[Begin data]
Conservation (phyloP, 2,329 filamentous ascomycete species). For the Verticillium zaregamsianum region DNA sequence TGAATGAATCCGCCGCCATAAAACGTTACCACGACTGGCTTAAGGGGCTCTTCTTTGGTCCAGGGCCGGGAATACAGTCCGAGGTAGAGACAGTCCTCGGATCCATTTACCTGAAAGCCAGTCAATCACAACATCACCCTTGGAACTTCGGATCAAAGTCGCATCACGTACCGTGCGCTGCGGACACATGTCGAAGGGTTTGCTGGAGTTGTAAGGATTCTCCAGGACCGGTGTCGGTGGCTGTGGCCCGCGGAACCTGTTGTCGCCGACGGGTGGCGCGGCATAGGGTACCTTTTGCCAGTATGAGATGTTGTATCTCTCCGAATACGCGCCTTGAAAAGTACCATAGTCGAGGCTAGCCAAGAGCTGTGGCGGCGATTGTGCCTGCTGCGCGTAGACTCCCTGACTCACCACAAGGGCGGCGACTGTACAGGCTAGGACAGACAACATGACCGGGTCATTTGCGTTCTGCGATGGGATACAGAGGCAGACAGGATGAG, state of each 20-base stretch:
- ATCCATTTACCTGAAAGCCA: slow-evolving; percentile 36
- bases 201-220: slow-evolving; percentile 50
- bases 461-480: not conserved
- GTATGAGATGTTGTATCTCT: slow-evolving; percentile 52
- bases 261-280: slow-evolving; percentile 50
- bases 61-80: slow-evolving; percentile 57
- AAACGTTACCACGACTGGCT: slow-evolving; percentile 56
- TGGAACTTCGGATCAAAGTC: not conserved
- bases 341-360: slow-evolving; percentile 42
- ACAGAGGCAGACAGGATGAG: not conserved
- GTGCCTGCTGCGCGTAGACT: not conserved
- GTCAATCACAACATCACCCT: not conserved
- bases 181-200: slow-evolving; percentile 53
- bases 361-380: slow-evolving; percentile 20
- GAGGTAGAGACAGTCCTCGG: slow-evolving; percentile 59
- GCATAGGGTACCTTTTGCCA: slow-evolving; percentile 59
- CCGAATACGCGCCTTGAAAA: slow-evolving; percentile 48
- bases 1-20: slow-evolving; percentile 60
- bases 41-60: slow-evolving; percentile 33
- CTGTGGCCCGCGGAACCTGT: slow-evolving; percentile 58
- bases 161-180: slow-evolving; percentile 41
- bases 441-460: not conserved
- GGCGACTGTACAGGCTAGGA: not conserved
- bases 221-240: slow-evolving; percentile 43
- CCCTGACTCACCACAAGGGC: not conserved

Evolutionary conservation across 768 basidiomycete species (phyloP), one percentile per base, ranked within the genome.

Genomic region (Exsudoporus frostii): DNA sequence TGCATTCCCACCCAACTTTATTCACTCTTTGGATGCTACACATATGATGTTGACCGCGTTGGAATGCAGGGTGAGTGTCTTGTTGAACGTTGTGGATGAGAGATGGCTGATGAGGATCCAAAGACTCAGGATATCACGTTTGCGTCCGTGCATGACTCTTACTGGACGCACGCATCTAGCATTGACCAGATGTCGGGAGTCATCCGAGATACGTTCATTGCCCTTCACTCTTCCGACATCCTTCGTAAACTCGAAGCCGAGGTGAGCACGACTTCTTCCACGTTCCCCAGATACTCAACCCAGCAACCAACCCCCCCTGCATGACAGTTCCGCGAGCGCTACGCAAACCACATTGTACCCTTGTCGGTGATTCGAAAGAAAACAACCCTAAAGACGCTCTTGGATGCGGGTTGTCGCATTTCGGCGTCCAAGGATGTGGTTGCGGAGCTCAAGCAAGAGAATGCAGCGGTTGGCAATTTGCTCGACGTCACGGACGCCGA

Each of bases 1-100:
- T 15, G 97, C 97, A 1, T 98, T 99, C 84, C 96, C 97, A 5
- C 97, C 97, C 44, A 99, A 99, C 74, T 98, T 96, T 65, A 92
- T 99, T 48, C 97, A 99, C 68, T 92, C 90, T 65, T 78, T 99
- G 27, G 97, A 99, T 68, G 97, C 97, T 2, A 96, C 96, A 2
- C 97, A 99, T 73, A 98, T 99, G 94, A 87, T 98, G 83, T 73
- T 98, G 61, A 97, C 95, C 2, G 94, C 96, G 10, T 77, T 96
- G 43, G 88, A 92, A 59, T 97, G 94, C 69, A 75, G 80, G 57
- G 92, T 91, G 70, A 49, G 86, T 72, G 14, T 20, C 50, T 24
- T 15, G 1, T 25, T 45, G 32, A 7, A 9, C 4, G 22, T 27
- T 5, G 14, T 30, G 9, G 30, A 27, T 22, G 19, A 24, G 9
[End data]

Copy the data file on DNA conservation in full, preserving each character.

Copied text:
Conservation (phyloP, 2,329 filamentous ascomycete species). For the Verticillium zaregamsianum region DNA sequence TGAATGAATCCGCCGCCATAAAACGTTACCACGACTGGCTTAAGGGGCTCTTCTTTGGTCCAGGGCCGGGAATACAGTCCGAGGTAGAGACAGTCCTCGGATCCATTTACCTGAAAGCCAGTCAATCACAACATCACCCTTGGAACTTCGGATCAAAGTCGCATCACGTACCGTGCGCTGCGGACACATGTCGAAGGGTTTGCTGGAGTTGTAAGGATTCTCCAGGACCGGTGTCGGTGGCTGTGGCCCGCGGAACCTGTTGTCGCCGACGGGTGGCGCGGCATAGGGTACCTTTTGCCAGTATGAGATGTTGTATCTCTCCGAATACGCGCCTTGAAAAGTACCATAGTCGAGGCTAGCCAAGAGCTGTGGCGGCGATTGTGCCTGCTGCGCGTAGACTCCCTGACTCACCACAAGGGCGGCGACTGTACAGGCTAGGACAGACAACATGACCGGGTCATTTGCGTTCTGCGATGGGATACAGAGGCAGACAGGATGAG, state of each 20-base stretch:
- ATCCATTTACCTGAAAGCCA: slow-evolving; percentile 36
- bases 201-220: slow-evolving; percentile 50
- bases 461-480: not conserved
- GTATGAGATGTTGTATCTCT: slow-evolving; percentile 52
- bases 261-280: slow-evolving; percentile 50
- bases 61-80: slow-evolving; percentile 57
- AAACGTTACCACGACTGGCT: slow-evolving; percentile 56
- TGGAACTTCGGATCAAAGTC: not conserved
- bases 341-360: slow-evolving; percentile 42
- ACAGAGGCAGACAGGATGAG: not conserved
- GTGCCTGCTGCGCGTAGACT: not conserved
- GTCAATCACAACATCACCCT: not conserved
- bases 181-200: slow-evolving; percentile 53
- bases 361-380: slow-evolving; percentile 20
- GAGGTAGAGACAGTCCTCGG: slow-evolving; percentile 59
- GCATAGGGTACCTTTTGCCA: slow-evolving; percentile 59
- CCGAATACGCGCCTTGAAAA: slow-evolving; percentile 48
- bases 1-20: slow-evolving; percentile 60
- bases 41-60: slow-evolving; percentile 33
- CTGTGGCCCGCGGAACCTGT: slow-evolving; percentile 58
- bases 161-180: slow-evolving; percentile 41
- bases 441-460: not conserved
- GGCGACTGTACAGGCTAGGA: not conserved
- bases 221-240: slow-evolving; percentile 43
- CCCTGACTCACCACAAGGGC: not conserved

Evolutionary conservation across 768 basidiomycete species (phyloP), one percentile per base, ranked within the genome.

Genomic region (Exsudoporus frostii): DNA sequence TGCATTCCCACCCAACTTTATTCACTCTTTGGATGCTACACATATGATGTTGACCGCGTTGGAATGCAGGGTGAGTGTCTTGTTGAACGTTGTGGATGAGAGATGGCTGATGAGGATCCAAAGACTCAGGATATCACGTTTGCGTCCGTGCATGACTCTTACTGGACGCACGCATCTAGCATTGACCAGATGTCGGGAGTCATCCGAGATACGTTCATTGCCCTTCACTCTTCCGACATCCTTCGTAAACTCGAAGCCGAGGTGAGCACGACTTCTTCCACGTTCCCCAGATACTCAACCCAGCAACCAACCCCCCCTGCATGACAGTTCCGCGAGCGCTACGCAAACCACATTGTACCCTTGTCGGTGATTCGAAAGAAAACAACCCTAAAGACGCTCTTGGATGCGGGTTGTCGCATTTCGGCGTCCAAGGATGTGGTTGCGGAGCTCAAGCAAGAGAATGCAGCGGTTGGCAATTTGCTCGACGTCACGGACGCCGA

Each of bases 1-100:
- T 15, G 97, C 97, A 1, T 98, T 99, C 84, C 96, C 97, A 5
- C 97, C 97, C 44, A 99, A 99, C 74, T 98, T 96, T 65, A 92
- T 99, T 48, C 97, A 99, C 68, T 92, C 90, T 65, T 78, T 99
- G 27, G 97, A 99, T 68, G 97, C 97, T 2, A 96, C 96, A 2
- C 97, A 99, T 73, A 98, T 99, G 94, A 87, T 98, G 83, T 73
- T 98, G 61, A 97, C 95, C 2, G 94, C 96, G 10, T 77, T 96
- G 43, G 88, A 92, A 59, T 97, G 94, C 69, A 75, G 80, G 57
- G 92, T 91, G 70, A 49, G 86, T 72, G 14, T 20, C 50, T 24
- T 15, G 1, T 25, T 45, G 32, A 7, A 9, C 4, G 22, T 27
- T 5, G 14, T 30, G 9, G 30, A 27, T 22, G 19, A 24, G 9